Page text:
Glass Art at the Rijksmuseum Amsterdam: a dissapointment
Updated: Jun 20, 2019
In 2013 the Rijksmuseum finally reopened its doors after years of renovation and restauration. I was really looking forward to visiting the museum once again, as I had only been there as a child. To be able to see these famous works of art by Rembrandt, Vermeer and many more, was high on my wish-list. And last February me and my dear husband Bram, found the time to escape parenthood and head for the capital city!
Fortunately most of the Rijksmuseum was fabulous
We were getting pleasantly lost in the museum for a while, going through the religious art of the gothic and renaissance period and visiting the exhibition on the Dutch in South-Africa. We were very surprised and in awe of the beautiful installation of pendant flowers, which opened and closed like they were alive. We admired the decoration of the walls in the halls, as I know a girl who had worked on restoring those. And it wasn’t even too busy in front of the Night-watch, so we could stand close by and look at the dabs of paint made by the master. It was an enjoyable experience indeed!
The antique stained glass windows
At the end of the great hall called ‘de Eregalerij’ there is a large hallway displaying high windows of stained glass representing different art, artists, crafts and craftsmen. The windows are English made, well painted and decorated. I did not find them as spectacular as most of the windows of Gothic times, but impressive none the less. The period in which these windows were made (around 1800) was a period where glass art made a comeback after the decline during the reformation, baroque and rococo periods. Much about glass painting and blowing of coloured glass had to be relearned at that time. The English were among the first to rediscover stained glass and it makes sense that these windows were commissioned in England. You would want the best of the best for the most important museum of the country, wouldn’t you?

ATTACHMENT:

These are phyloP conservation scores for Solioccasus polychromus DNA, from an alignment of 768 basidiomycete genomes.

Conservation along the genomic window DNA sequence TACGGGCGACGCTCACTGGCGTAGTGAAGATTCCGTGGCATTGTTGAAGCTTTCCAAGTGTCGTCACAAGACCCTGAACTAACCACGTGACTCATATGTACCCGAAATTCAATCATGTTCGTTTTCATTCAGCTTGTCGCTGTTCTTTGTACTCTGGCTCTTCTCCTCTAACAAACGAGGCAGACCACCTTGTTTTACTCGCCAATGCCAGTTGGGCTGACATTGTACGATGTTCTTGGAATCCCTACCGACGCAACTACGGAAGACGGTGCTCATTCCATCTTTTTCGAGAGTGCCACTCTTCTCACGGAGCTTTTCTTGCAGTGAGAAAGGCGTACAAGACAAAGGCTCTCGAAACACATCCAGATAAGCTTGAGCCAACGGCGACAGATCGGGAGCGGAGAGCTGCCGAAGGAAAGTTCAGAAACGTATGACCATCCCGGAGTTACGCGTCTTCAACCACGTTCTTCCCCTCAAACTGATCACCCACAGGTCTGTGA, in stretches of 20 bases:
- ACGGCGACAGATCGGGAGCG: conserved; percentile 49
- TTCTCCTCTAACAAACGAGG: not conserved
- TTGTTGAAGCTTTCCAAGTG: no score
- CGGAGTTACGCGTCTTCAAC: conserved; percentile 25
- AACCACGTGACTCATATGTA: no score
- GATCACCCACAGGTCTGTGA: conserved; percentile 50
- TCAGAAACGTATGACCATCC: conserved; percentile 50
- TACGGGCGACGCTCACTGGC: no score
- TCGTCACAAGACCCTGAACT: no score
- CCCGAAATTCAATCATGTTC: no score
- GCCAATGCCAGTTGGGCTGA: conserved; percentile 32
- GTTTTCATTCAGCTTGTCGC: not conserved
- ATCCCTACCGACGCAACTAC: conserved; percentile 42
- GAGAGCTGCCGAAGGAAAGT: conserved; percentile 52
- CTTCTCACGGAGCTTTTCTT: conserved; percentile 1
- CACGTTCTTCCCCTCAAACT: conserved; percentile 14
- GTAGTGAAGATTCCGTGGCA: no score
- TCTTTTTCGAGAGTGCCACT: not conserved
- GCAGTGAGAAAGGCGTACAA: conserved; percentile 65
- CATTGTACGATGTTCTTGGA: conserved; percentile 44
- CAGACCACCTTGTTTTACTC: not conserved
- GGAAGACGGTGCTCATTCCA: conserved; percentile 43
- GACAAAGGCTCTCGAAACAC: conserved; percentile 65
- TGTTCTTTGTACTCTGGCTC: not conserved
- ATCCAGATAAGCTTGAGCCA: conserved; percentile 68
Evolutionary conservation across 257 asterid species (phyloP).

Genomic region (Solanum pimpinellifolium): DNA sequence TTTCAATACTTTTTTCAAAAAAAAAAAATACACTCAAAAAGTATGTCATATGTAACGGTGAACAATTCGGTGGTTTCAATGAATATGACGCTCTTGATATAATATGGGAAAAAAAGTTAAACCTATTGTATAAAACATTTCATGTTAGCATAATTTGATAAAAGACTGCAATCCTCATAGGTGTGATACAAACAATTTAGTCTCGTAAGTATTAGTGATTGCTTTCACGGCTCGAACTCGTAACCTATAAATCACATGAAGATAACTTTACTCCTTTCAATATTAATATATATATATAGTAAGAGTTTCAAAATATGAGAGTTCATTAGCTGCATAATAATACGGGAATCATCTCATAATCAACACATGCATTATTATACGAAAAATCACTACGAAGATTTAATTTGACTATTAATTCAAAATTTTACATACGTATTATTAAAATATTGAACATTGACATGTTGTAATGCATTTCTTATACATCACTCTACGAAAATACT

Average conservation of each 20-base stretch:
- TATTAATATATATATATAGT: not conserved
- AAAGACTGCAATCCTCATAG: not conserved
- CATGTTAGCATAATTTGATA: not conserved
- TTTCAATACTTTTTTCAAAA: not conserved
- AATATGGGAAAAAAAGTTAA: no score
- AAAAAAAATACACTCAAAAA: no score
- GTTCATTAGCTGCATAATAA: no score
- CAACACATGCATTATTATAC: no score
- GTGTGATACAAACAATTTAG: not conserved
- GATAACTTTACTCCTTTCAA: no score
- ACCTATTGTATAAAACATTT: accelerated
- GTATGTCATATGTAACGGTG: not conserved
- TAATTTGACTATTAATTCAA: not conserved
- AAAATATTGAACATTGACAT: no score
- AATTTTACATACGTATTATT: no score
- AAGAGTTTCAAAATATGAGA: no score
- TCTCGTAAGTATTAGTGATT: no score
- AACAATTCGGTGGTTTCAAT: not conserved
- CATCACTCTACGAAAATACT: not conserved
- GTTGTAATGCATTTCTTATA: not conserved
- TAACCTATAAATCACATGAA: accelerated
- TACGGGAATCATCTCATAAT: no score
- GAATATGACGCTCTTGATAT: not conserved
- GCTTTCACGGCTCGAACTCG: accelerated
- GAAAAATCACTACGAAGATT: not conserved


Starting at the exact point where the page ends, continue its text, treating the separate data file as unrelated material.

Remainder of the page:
The best of the best in contemporary glass art?
You can only imagine my dissapointment when I saw the windows in the other hallways: the neogothic frames had been filled with new designs, but what the h…? On the positive side: these new windows were well made with great quality mouth blown glass, probably from Lamberts Glashuette in Germany. But the designs were a total disaster. They were boring, they were unimaginative, they were dull. All right, there were a couple of circles ‘woohoo’! If our country thinks this is the best glass art has to offer, I can imagine them not being too excited about it.
What went wrong?
Well, I can only guess of course, but I think it went someting like this: the parties involved in the renovation were thinking that they needed to do something cool for the sponsors involved in financing the project. One of them (Let’s call him ‘Ed’)suggested that they could make new stained glass windows in the hallways (the old ones were problably plain glass). Another one (let’s call him ‘Ted’) said: ‘Hmmm, stained glass is something oldfashioned with black lines in lead to separate the different colours isn’t it? Who could we ask to design it?’ ‘Well’, said Ed, ‘Graphic designers are great with lines, let’s ask our graphic designer!’ ‘Yeah!’, said Ted and they went for lunch. Let this be clear, I love graphic designers, great people doing great work, but they are not automatically also glass artists.
In the Netherlands, this is not a new thing
The past years it has become clear to me that Dutch architects don’t know glass artists exist. I know this, because I used to be an architect and I didn’t know. Whenever architects have an idea about making contemporary stained glass windows, they think about graphic designers, with mixed results. I did see some good examples though, but you can really see they just made a line-drawing and coloured it in. Glass art is more than lines….really!
A fast sketch as an alternative glass design
As an alternative to the windows in the Rijksmuseum, I have made a fast redesign of the Philips window. I tried to stay within the brief: showing the Philips logo and using just blue. It is a fast sketch, but I already think it is a better glass design than that of the current window. And I could make more, and better, bolder ones. I am curious what you think about this, so let me know on facebook, instagram or just mail me!